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Australian Superannuation assets equated to $2.8 trillion at the end of the September 2018 quarter – a figure that continues to grow as more Australians co-contribute to their superannuation funds as well as portfolio growth.

In fact, Rice Warner estimated that there will be $4.79trn in funds under management in 2033.

The Hayne Royal Commission shone a spotlight on the superannuation industry – with consumers voting with their feet, and the Australian Prudential Regulation Authority (APRA) working on frameworks to better protect consumers and deliver member outcomes.
APRA’s finalised package of measures was due to take effect on 1 January 2020 to address areas for improvement in the regulatory framework and improve member outcomes. While some initiatives, including APRA’s inaugural Superannuation Heatmap, were successfully launched – many changes have been delayed due to COVID and the reprioritisation away from regulatory reform towards member support.

After a rocky 12 months, the reform agenda is back on the table with notable changes impacting both superannuation funds and employers – like the increases in the Superannuation Guarantee – and from the end of this year superannuation funds will automatically follow employees throughout their careers.

This last one will be achieved through the extension of how Tax File Numbers are used, and while seemingly a small change, is revolutionary in terms of how superannuation funds source new members. So in theory, if a young person gets a retail job during university, the superannuation fund they join then will follow them for the next few decades unless they make the conscious decision to change funds. It’s potentially a different kind of “set and forget”.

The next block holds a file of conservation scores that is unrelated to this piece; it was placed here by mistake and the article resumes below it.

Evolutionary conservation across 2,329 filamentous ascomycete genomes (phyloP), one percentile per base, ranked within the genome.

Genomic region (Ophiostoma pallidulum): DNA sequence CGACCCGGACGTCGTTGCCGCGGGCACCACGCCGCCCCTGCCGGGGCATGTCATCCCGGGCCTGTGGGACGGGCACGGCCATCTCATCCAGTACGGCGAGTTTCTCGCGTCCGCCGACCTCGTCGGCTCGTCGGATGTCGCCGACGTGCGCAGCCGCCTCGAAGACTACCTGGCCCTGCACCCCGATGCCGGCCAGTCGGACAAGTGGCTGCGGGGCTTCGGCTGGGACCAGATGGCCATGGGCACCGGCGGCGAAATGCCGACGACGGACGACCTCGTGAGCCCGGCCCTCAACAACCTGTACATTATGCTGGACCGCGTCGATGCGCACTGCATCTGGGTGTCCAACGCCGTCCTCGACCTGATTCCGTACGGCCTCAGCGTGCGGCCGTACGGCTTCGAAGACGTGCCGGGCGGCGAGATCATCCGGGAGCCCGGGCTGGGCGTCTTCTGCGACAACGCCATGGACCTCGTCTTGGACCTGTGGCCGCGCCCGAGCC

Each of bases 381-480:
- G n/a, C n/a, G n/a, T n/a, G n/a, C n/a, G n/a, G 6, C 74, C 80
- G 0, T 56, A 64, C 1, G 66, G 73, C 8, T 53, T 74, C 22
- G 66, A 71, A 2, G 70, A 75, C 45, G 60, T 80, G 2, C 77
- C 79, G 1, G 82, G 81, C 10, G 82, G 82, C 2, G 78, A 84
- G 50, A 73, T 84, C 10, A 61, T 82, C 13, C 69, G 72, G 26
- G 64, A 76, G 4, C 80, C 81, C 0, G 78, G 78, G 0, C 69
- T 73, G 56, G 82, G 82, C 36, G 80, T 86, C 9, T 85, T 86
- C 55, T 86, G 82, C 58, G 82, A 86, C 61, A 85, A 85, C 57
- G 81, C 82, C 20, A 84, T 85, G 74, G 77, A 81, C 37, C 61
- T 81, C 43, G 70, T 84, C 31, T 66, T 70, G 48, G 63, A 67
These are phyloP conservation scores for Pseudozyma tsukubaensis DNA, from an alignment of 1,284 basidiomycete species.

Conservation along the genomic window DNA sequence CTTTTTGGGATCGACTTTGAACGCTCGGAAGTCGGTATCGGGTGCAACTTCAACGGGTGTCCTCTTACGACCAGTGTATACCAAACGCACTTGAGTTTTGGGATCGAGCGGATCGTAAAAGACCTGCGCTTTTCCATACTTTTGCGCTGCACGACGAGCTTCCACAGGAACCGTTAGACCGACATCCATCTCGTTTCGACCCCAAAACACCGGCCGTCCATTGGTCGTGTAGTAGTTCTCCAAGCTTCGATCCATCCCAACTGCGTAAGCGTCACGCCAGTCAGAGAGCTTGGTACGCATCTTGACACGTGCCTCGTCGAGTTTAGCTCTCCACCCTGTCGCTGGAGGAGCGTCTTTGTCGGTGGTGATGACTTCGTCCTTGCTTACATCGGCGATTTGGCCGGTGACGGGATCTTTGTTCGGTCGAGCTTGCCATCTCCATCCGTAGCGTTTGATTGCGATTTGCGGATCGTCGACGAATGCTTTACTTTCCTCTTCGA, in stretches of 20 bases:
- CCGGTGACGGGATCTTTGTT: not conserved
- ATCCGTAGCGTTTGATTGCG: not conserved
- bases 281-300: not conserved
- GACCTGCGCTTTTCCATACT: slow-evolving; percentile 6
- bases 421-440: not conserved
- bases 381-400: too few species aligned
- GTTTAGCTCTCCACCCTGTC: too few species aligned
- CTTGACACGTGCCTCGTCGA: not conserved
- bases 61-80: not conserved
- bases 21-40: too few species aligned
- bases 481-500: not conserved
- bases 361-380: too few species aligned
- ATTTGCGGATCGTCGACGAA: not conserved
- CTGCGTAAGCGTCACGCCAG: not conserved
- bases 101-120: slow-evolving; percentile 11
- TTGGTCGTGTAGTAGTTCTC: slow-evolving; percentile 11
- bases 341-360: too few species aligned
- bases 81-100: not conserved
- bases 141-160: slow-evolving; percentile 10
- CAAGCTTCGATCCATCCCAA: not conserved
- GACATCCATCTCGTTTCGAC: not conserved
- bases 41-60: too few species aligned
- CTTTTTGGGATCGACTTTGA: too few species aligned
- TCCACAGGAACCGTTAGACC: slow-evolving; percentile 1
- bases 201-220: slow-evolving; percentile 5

We are also seeing activity off the back of the Heatmap that was introduced in December 2019 with APRA following through on their commitment to “name and shame” and sanction providers that they deem to be underperforming. An interesting twist that may yet cause issues – while a superannuation fund is under sanction they cannot accept contributions for members. The question from employers will be, where do those contributions go in the meantime?

The ultimate aim of regulatory reform in the superannuation sector is to increase transparency and improve member outcomes. This may require a change in thinking, business strategy and systems to ensure they can meet new obligations.